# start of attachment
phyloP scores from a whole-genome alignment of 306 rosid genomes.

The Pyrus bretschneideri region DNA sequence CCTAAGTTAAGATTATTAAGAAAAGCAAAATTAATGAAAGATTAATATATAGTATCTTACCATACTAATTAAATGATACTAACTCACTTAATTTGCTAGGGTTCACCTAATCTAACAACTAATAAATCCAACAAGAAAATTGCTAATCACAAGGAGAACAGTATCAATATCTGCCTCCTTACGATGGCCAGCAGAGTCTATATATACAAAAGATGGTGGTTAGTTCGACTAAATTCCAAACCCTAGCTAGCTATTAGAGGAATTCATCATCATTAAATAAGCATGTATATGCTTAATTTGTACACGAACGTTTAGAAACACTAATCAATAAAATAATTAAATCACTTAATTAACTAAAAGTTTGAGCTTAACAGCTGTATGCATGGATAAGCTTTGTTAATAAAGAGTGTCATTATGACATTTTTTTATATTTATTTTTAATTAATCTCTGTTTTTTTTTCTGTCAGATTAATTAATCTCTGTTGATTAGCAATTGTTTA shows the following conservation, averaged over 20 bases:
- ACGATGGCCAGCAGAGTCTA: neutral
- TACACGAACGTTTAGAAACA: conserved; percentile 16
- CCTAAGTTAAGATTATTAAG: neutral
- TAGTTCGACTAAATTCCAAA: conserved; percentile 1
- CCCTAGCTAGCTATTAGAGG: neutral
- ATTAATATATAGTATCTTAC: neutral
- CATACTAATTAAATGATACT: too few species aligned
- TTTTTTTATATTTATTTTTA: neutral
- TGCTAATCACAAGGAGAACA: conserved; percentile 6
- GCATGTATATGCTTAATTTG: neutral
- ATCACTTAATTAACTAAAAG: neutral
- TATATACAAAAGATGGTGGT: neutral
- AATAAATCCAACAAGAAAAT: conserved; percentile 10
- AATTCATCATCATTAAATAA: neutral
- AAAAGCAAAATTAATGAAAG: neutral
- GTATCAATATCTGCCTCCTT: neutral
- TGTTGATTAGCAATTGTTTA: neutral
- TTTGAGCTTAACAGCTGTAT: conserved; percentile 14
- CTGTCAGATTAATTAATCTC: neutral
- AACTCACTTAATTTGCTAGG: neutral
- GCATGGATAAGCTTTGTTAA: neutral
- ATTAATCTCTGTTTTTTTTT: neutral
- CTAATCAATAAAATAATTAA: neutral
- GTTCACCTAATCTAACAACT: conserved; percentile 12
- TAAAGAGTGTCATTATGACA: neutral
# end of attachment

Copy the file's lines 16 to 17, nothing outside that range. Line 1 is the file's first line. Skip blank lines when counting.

- AATTCATCATCATTAAATAA: neutral
- AAAAGCAAAATTAATGAAAG: neutral